May 22nd, 2022

Modeling Polymorphic Relations in Postgres

Imagine you’re about to build a site builder with multiple content blocks. Users can add paragraphs, callouts, links, and whatever else you can imagine. You wonder how you could model this in your database, as sites should be linked to all connected blocks, but you do not want to create one wide table for your content blocks, instead, you would like distinct tables for each block kind, making it easy to evolve content blocks separately.

Now, you might already think, this sounds an awful lot like polymorphic relations, or unions, depending on your stack. If not, don’t worry, we’ll learn about those in a second.

Traditionally, relations are modeled between two entities. The classic example of students and courses, posts and authors, books and libraries, you name it. These relations all connect two tables in your data model, sometimes via embedded foreign keys, sometimes via a separate mapping table.

But sometimes, you need to add not one, but potentially multiple, reverse sides to a relation. This is referred to as a polymorphic relation or association. This is exactly what we need, as we want distinct tables for each content block, evolving the supported blocks over time.

So let’s move ahead and check out how we can make this happen

Content tables

First, we need to add some tables, one for sites, and then one table per content block. For this guide, I went with three simple blocks, but you can create as many as you like.

create table "site" (
  "id" varchar(64) not null,
  "title" varchar(64) not null,

  constraint "site_pkey" primary key ("id")
);

create table "paragraph" (
  "id" varchar(64) not null,
  "content" text not null,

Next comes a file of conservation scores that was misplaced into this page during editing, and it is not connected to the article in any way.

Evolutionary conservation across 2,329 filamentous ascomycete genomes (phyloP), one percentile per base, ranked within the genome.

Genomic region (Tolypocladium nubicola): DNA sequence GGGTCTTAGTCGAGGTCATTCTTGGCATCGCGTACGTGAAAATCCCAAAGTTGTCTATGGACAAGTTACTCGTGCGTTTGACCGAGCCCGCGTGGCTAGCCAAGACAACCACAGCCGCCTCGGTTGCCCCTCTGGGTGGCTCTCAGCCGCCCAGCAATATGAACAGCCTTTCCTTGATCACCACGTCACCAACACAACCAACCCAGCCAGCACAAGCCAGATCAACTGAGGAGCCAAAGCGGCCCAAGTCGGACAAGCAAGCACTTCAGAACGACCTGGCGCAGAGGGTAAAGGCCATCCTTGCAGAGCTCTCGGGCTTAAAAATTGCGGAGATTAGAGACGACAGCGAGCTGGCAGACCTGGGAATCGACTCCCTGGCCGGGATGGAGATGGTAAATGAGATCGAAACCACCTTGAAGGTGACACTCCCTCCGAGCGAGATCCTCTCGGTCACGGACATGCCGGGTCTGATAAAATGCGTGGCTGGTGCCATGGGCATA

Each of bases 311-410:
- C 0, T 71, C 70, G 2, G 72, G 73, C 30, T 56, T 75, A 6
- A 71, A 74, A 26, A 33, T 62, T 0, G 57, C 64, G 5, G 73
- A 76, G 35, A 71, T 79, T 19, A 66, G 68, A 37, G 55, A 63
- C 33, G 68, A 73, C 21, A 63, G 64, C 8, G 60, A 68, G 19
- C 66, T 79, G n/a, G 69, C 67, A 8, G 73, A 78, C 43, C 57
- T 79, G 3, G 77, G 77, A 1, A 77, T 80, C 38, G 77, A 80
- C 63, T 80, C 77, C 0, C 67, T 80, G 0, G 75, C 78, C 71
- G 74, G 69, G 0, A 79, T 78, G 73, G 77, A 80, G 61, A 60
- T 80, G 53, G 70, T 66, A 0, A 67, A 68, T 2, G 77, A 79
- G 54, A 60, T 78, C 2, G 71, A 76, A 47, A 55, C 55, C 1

constraint "paragraph_pkey" primary key("id")
);

create table "link" (
  "id" varchar(64) not null,
  "content" text not null,
  "href" varchar(512) not null,

  constraint "link_pkey" primary key("id")
);

create table "callout" (
  "id" varchar(64) not null,
  "content" text not null,

  constraint "callout_pkey" primary key("id")
);

Nothing special so far, just plain old tables. If you’re curious why I used varchar(64) for primary keys/identifiers, check out the related guide.

Modeling polymorphic relations

Now, to the interesting part. We’ll create a mapping table that connects our site table to the content blocks. I’ll show you the table creation first, then elaborate on the design decisions that lead to it.

create table "site_block" (
  "site" varchar(64) not null,

  "block" varchar (64) not null generated always as (coalesce("paragraph", "link", "callout")) stored,

  "position" bigint not null,

  "paragraph" varchar(64),
  "link" varchar(64),
  "callout" varchar(64),

  constraint "site_block_pkey" primary key ("site", "block"),

  constraint "site_block_site_fkey" foreign key ("site") references "site" ("id") on delete cascade,

  constraint "site_block_paragraph_fkey" foreign key ("paragraph") references "paragraph" ("id") on delete cascade,
  constraint "site_block_link_fkey" foreign key ("link") references "link" ("id") on delete cascade,
  constraint "site_block_callout_fkey" foreign key ("callout") references "callout" ("id") on delete cascade,
  constraint "site_block_position_key" unique ("site", "position")
);

As you can see, we have a compound primary key made up of the site and block IDs. But now it gets interesting: For each content block, we add an optional ID column with a foreign key to the table the block data is stored in. To create a lean primary key, we then select the first block ID from the content blocks using a generated column that is read-only and populated on write.

This little trick allows us to add as many content blocks as we want, we merely have to add another column and update the generated column. If you don’t want to do the latter or your database system does not support generated columns yet, you can manually write the block column in your insert queries.

We store a column for each content block to achieve referential integrity: Whenever the site is deleted, the link is dropped, too. Content blocks may be re-used across sites, so we do not cascade to the blocks when we drop a site.